3rd Sunday in Lent
St Barbara’s Church; 28.02.16
Rev Tulo Raistrick
Last week we began a two-week series looking at the Lord’s Prayer.
We saw how the first part of the Lord’s Prayer was all about God – about who he is, the holiness of his name, the coming of his kingdom, the doing of his will.
The second half of the prayer is more about us, about bringing before God our basic needs and struggles and seeking his help. After the grand themes of last week, we may feel a little embarrassed to be asking God to meet our basic need for food and forgiveness, for guidance and for strength, but we need to remind ourselves: this is the way Jesus taught us to pray. He encourages us to come before God with our needs. And we come before God as “father”, as one who loves us and cares about us with a greater intimacy and love than we can ever grasp.
In Matthew’s Gospel, Jesus’ teaching of the Lord’s Prayer comes immediately after he has warned his disciples of the dangers of both ostentatious prayer – prayer with the specific intention of being noticed and praised (like those who stand on street corners praying) – and the dangers of verbose prayers (babbling on and on, as if we can convince God by the weight of our many words). Instead, we are to pray quietly and simply – after all God already knows our needs. And there is no magic formula, a particular form of words that will unlock the treasures of heaven. Indeed the very way Jesus teaches us to bring our needs before God shows us that prayer is not the heavenly equivalent of a slot machine – we feed in our prayer, we pull the handle, and out comes an answered prayer. It is about relationship – it is about giving as well as receiving, about us being willing to change as well as about God changing the situation.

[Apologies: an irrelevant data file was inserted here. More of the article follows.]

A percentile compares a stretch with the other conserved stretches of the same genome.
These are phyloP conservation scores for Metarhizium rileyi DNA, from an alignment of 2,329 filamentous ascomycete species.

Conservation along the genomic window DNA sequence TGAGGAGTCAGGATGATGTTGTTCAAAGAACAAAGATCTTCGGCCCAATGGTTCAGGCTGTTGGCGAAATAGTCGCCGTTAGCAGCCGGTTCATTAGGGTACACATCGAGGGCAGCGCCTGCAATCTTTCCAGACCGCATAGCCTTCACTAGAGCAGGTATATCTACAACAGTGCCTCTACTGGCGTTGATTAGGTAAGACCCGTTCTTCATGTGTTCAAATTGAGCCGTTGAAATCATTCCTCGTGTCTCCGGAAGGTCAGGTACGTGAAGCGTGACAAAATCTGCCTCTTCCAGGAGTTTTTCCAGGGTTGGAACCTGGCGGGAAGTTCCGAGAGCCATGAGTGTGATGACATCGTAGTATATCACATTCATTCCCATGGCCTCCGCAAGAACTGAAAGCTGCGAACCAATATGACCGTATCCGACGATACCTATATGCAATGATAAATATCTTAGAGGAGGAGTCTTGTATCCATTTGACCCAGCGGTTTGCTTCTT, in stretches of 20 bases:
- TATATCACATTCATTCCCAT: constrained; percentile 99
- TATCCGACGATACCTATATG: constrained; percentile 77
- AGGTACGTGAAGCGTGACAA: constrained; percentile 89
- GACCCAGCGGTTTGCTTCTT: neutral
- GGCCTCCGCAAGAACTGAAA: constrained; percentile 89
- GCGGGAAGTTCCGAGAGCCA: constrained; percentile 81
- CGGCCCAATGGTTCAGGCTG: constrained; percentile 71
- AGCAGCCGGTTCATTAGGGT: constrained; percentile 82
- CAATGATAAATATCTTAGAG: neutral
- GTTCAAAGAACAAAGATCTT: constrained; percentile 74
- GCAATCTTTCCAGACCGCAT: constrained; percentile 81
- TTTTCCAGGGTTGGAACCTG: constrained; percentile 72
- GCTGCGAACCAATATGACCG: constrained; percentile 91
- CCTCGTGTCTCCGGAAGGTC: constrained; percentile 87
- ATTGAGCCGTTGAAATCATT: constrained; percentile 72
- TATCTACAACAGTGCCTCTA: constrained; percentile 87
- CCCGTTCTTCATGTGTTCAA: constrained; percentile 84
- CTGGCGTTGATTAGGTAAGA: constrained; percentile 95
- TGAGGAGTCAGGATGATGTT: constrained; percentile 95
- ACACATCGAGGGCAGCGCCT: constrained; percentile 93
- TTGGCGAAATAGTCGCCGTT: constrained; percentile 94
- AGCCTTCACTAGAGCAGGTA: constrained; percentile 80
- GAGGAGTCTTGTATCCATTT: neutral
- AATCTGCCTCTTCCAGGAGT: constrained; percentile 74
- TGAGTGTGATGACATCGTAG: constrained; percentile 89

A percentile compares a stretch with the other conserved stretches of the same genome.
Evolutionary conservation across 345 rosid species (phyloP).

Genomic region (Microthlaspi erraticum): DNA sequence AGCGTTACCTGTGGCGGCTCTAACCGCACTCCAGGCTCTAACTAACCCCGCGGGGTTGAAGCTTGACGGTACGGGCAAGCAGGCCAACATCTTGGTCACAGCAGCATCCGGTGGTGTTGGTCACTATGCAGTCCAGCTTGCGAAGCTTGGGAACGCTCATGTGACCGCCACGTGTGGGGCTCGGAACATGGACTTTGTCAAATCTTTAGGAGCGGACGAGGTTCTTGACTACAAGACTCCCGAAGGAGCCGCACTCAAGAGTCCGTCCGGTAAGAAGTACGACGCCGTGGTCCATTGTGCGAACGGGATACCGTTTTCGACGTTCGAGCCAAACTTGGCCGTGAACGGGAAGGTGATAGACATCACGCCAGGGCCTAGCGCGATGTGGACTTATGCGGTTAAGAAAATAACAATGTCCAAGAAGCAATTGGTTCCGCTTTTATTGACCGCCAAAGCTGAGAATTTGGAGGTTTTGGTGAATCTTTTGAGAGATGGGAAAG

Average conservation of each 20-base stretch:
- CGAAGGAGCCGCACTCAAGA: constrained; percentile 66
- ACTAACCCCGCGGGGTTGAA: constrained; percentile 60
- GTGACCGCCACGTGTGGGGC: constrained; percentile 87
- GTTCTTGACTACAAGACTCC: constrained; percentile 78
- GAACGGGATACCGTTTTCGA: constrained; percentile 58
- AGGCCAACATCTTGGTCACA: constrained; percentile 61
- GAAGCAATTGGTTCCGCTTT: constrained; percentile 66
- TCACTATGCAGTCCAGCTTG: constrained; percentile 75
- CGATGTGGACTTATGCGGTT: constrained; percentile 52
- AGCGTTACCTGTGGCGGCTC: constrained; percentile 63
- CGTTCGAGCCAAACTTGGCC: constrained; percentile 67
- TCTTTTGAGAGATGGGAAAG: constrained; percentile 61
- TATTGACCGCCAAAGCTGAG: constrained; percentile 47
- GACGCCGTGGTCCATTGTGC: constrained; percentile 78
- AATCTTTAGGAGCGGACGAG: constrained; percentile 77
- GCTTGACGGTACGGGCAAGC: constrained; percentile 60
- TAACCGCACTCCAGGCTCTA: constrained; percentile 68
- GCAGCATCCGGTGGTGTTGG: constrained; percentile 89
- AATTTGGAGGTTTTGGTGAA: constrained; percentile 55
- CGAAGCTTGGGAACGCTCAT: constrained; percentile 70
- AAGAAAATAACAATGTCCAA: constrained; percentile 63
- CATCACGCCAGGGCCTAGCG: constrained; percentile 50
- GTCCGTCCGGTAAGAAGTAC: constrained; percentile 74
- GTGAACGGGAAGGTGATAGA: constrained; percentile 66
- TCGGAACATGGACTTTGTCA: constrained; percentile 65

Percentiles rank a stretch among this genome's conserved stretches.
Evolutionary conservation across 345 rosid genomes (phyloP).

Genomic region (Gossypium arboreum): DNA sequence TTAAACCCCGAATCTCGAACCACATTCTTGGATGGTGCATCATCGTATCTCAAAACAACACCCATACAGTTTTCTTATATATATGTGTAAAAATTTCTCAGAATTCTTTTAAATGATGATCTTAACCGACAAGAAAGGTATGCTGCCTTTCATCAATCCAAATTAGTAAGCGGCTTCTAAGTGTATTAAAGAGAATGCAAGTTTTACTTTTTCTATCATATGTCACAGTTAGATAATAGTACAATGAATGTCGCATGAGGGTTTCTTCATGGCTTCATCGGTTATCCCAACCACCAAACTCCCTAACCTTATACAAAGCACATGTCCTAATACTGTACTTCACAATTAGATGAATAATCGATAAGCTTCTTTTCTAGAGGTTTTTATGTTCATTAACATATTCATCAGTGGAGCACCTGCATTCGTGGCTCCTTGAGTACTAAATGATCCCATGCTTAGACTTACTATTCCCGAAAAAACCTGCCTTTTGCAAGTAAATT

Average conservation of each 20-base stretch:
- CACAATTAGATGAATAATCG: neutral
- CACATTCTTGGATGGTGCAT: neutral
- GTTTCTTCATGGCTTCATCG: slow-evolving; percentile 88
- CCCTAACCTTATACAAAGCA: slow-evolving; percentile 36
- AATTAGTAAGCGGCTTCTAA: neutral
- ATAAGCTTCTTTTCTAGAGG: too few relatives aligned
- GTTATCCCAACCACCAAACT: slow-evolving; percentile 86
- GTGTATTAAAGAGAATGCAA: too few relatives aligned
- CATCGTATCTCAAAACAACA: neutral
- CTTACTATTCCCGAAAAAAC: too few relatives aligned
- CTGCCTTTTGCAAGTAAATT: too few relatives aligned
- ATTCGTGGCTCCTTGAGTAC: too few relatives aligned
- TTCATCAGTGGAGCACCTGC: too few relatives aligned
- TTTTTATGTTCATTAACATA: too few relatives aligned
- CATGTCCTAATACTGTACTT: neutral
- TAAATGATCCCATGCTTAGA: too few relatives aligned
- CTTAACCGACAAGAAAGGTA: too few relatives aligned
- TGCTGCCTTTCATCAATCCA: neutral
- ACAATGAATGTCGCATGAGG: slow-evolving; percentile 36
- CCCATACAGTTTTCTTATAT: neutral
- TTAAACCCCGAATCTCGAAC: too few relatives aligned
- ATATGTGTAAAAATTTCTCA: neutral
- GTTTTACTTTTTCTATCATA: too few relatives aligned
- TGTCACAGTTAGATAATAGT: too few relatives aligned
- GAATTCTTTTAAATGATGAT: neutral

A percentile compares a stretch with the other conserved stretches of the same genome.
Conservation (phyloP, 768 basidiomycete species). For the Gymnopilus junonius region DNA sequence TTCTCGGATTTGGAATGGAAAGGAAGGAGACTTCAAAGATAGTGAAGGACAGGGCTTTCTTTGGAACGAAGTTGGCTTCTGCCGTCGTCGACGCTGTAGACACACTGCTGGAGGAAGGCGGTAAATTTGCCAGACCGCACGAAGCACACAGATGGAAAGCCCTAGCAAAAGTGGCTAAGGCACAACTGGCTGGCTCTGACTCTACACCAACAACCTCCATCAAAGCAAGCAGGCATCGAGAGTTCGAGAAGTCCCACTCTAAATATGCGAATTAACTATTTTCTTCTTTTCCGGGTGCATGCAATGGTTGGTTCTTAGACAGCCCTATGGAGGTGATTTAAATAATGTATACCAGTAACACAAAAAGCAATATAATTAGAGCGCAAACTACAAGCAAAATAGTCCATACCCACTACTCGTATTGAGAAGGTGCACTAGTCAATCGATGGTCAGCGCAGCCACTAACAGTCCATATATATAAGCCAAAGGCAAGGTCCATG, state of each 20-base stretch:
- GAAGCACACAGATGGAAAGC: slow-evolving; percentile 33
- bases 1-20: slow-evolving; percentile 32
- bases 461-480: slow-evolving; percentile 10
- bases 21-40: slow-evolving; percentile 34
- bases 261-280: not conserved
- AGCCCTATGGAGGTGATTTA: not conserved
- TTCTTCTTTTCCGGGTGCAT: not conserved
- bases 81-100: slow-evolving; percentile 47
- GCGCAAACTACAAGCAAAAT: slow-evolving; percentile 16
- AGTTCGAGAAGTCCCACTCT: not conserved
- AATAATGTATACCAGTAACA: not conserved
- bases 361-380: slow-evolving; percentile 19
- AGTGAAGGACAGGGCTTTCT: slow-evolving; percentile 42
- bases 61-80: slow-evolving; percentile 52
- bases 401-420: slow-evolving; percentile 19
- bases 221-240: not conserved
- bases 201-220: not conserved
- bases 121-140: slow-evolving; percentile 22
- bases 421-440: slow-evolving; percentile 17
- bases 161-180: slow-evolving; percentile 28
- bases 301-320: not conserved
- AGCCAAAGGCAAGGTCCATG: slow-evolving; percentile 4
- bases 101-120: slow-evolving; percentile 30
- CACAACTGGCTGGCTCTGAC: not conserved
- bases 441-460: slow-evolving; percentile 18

Jesus teaches that we should pray: “Give us today our daily bread”. There is so much that can be unpacked in even this simple prayer.
Firstly, God wants us to come before him with our needs, small as well as big. Jesus cared about providing wine at the wedding of Cana, of feeding the hungry 5,000, of giving rest to the weary. He wants us to ask for his help. He cares.
Secondly, what we are encouraged to ask for is very simple: our daily bread. Bread is the most basic of foods. And we are to ask for just enough for today. We are to be content with what we need, not what we may desire or what society may call an “essential luxury”. Nor are we to pray for food for the months ahead – we are to trust God daily.
Thirdly, if I can see bread as a gift from God, how much other things too: my home, my possessions, my family, friends, work. I should be living in thankfulness for all the other good gifts I have received. Praying for daily bread should prompt not just requests but thanksgiving.
Fourthly, Jesus was to later call himself the bread of life, the food for our souls. Daily, we need to meet with him, to allow him to nurture our spiritual lives.
And fifthly, we are to pray “give us our daily bread”. We are to pray this prayer not just for ourselves but also for the millions of hungry around our world.
As we pray these simple words, we find our understanding of God, our attitude to what we have, our recognition of our need of him, and our commitment to others begin to change. As we express our need, we find that we are also changed.
That is true of the next part of Jesus’ prayer too: “Forgive us our sins as we forgive those who sin against us.” As we come to a point of recognising our own need for forgiveness, we realise that we need to forgive others too.
This is a difficult part of the Lord’s Prayer, and the only part where we are given an extra bit of explanation. But it is difficult not because it is hard to understand but because it is in someways so clear. Our own forgiveness is dependent on us forgiving others.